Parsons Paris

First Year Exhibition at Gallery D – Object Redux : Prototypes as Palimpsets

Ginevra Sappino

“Game of life” is a piece that reflects my feelings on luck and chance, and how these play a major role in our lives. While it might seem terrifying to release control and accept that certain things are up to fortune, I think such unpredictability is beautiful and coats life in the curiosity and mystery it deserves.  I decided to construct a functioning old-fashioned scale along with a small wire dice, which I would place on one of the plates in order to tip the scale in that direction. The scientific plate instead is a playful text written in the voice of an art historian in the foreseeable future, writing about this sculpture, which has hypothetically just been retrieved in an ancient artists’ studio in Paris.

Ella Springer

I wanted to combine the historic purpose of vases used to depict stories, the naturalistic themes of the original vase, and the tones of mass-production from the exhibit. Together they create a story about our current battle with climate change, and how we contribute to the problem with our need for consumption of objects everyday. The climbing of dry leaves up the vase suggests a feeling of unstoppable nature. It also references the desire of consumers today wanting more “natural” looking items, influenced by a trendy revival of environmentalism. The green movement within art and design is becoming a return to impressionism with its depiction of pure nature, something we are on the verge of losing.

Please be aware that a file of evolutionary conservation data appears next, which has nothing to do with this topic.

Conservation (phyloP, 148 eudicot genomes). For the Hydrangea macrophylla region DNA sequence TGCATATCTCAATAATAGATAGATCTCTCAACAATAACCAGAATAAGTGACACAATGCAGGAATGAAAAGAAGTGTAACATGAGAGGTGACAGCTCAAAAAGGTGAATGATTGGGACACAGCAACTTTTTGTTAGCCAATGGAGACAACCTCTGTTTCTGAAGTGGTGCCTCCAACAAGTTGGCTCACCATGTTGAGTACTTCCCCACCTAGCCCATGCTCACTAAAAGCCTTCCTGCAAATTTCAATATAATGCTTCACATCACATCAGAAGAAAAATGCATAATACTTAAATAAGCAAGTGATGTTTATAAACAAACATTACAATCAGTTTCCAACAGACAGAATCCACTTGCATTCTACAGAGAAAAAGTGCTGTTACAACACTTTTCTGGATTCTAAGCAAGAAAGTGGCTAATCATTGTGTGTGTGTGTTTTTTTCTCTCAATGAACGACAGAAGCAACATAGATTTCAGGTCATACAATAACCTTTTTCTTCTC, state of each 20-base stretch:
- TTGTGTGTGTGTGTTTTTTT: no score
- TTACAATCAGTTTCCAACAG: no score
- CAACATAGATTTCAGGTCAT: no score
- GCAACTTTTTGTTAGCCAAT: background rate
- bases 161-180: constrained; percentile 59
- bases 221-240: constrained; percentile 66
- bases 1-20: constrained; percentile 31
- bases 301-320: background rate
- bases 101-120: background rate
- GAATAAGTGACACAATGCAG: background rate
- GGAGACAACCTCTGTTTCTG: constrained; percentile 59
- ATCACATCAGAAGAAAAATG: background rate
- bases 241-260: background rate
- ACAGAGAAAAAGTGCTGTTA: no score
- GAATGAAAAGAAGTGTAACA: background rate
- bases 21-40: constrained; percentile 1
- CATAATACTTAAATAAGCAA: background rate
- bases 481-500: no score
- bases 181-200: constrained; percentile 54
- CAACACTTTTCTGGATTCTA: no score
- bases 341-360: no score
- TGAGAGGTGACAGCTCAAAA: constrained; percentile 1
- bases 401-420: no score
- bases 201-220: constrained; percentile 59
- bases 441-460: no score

Also a little bit about the original vase: 

Vase, by Edmond Lachenal, is displayed with the Monoprix collection at Musee des Arts Decoratifs. The exhibit has themes of ready-made objects that evoke the world of mass distribution. This gives a whole new tone to the vase. It asks the viewer to engage with the vase as a product to be consumed. The vase seems out of place on a stage of eclectic objects for everyday life. It stands out and challenges the purpose of a vase in mass production use vs. art. 

Elina Vildere

“Mirrow” (materials: clay, gouache, tooth picks) 

Mirrow confronts the idea that the act of mirroring allows oneself to access the indirect and ambiguous self who is otherwise beyond one’s self-conscious reach.  The 3 mirrors of the original piece are replaced by a series of photographs that introduces a storyline of a crime story. What once was a mirror, and thus reflected the world as it is, has been transformed into a window that arrays a series of ambiguous images and leaves one in perplexity of what has happened and what is the story that the images try to convey? 

Atiria Sandhu

As I sat there, sketching the museum object, I was thinking of the story of sirens through my lens of modern feminism and thought it was quite odd how even as a mythological story, the sirens who were never to be viewed in a sexual light, evolved to be these temptresses that men must beware of. I see it as an attempt to villainize women and use their sexualitty and beauty as a threat. Therefore, I created a ‘wanted’ poster of a siren, as if she were a criminal on the loose. Women are often made to feel as if they cannot express themselves as anything outside society’s idealized version of them, is considered wrong and must be changed. Taking note of the sirens’ very realistic body, I developed the idea of having the description of the ‘criminal’ be sarcastic. The juxtaposition of the very normal description and image of the siren with the alarm of the poster, urging the viewer to beware, highlights how senseless and absurd society’s logic can be with what is acceptable for women, which is also my aim for this project. When creating the poster, I wanted the posture and looks of the siren to be very ‘normal’, with an average weight, imperfections etc. I wanted to remove her from this villain standpoint and stray away from the depictions of sirens with fangs, claws and other monstrous features. I chose colors to be very stereotypically feminine as well as I wanted to connect back to my theme of taking back the power of such stereotypes.

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